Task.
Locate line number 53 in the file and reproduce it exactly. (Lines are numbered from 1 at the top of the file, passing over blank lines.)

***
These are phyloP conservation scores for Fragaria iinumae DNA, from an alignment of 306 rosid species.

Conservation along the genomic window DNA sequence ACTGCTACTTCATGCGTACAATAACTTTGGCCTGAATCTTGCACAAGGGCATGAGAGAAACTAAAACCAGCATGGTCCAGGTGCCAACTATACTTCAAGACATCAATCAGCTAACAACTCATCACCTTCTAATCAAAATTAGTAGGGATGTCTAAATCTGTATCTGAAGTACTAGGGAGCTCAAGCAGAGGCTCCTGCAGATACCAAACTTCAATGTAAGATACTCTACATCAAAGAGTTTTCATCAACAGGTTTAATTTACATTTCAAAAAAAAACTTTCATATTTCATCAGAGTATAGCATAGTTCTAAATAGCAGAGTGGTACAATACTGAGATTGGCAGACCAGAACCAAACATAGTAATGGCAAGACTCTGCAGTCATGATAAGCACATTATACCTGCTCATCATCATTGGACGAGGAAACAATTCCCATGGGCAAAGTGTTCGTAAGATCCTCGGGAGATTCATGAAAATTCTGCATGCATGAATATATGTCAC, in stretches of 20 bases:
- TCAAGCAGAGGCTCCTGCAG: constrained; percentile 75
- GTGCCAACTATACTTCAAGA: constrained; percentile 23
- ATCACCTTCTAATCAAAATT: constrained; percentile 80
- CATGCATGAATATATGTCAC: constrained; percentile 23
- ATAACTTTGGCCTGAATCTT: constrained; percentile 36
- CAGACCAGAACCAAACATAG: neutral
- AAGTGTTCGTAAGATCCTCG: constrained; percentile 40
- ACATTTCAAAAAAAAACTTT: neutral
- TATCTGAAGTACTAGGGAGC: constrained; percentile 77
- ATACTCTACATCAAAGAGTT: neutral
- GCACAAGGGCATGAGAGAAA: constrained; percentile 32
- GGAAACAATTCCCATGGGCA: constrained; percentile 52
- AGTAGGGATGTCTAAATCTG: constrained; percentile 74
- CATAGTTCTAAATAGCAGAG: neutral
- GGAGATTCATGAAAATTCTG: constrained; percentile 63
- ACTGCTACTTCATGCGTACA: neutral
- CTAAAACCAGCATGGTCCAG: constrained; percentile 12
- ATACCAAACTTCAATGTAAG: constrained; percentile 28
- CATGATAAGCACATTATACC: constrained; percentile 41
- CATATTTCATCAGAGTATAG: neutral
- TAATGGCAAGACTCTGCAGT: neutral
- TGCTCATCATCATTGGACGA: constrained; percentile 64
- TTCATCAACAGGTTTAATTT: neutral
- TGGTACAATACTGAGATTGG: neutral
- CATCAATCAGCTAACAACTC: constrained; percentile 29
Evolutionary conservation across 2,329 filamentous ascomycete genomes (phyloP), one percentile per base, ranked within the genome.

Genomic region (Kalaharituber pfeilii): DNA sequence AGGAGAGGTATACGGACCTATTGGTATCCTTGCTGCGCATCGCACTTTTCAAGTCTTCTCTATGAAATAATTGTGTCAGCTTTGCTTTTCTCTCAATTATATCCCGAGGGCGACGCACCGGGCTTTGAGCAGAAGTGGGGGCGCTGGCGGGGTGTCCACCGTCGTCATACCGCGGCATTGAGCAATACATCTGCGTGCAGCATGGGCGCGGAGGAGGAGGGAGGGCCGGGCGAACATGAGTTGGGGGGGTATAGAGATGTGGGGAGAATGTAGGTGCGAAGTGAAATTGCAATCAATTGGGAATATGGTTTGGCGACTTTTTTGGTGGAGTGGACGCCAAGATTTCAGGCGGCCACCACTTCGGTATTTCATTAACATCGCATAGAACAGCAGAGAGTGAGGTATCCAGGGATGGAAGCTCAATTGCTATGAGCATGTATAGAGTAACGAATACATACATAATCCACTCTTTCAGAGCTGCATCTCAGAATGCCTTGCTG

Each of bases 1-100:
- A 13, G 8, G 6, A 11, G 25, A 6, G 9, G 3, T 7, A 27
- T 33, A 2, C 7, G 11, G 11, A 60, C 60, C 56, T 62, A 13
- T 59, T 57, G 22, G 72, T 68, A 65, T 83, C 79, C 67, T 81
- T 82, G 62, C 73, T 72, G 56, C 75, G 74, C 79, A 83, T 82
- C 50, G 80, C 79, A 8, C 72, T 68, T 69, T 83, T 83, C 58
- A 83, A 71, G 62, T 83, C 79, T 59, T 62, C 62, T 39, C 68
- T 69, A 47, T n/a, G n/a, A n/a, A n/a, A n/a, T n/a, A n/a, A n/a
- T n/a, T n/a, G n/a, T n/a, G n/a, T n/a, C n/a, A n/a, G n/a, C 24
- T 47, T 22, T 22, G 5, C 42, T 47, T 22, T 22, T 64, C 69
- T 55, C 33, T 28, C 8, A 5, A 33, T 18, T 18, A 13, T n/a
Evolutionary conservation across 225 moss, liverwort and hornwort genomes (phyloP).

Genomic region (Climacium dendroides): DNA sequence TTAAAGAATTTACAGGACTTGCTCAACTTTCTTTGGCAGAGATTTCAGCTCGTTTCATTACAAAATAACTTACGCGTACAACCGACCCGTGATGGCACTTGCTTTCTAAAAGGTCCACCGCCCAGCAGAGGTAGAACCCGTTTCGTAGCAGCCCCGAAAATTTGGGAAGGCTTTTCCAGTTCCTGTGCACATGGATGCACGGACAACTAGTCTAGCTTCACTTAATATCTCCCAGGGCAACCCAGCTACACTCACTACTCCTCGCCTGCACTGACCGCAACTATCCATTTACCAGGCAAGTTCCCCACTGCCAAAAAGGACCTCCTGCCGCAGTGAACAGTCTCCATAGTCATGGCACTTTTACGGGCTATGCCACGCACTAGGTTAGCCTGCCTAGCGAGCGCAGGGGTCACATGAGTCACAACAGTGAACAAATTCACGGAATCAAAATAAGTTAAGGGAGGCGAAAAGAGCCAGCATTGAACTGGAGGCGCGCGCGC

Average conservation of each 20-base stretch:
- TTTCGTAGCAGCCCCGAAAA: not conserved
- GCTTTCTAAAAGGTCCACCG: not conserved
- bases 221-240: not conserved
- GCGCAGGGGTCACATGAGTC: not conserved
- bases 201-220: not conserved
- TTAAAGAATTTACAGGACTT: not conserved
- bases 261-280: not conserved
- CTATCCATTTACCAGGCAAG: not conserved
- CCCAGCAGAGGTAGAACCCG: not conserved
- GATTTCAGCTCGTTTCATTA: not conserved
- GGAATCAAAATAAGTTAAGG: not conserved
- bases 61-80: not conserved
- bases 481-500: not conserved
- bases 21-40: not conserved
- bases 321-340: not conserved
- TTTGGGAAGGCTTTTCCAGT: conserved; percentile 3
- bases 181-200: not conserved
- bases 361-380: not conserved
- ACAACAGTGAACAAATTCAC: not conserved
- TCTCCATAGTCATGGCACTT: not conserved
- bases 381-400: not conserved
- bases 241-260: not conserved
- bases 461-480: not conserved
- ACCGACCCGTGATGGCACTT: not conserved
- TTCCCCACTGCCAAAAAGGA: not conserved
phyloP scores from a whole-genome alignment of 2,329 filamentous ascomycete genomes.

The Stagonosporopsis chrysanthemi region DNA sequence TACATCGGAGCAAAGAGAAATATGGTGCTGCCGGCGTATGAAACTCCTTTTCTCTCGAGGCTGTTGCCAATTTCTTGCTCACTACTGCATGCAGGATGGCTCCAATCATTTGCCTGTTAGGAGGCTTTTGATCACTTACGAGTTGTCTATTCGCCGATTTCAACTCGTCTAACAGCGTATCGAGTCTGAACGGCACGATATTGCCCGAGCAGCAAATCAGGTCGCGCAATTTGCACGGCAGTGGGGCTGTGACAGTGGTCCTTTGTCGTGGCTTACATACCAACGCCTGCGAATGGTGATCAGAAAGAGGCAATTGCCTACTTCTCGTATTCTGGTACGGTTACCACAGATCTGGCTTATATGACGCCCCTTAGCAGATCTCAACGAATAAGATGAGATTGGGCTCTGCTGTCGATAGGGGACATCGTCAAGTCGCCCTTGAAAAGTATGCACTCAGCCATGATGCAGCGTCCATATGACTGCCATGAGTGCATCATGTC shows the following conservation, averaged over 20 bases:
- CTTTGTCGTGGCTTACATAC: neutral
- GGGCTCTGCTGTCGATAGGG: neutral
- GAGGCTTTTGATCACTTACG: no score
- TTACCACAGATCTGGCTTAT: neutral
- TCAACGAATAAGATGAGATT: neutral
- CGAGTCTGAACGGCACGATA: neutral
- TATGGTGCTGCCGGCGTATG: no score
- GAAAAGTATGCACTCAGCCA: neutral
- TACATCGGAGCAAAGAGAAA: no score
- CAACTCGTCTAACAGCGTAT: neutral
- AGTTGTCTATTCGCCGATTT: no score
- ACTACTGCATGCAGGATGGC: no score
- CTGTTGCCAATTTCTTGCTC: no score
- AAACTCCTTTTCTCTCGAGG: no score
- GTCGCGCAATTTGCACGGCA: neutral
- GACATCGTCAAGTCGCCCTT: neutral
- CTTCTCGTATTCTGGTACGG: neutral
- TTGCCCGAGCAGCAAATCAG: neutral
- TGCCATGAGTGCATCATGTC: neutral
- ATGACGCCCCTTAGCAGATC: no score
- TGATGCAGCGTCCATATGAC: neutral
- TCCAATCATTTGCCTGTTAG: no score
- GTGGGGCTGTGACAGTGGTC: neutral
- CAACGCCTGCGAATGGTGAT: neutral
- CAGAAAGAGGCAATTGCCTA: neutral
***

- GATTTCAGCTCGTTTCATTA: not conserved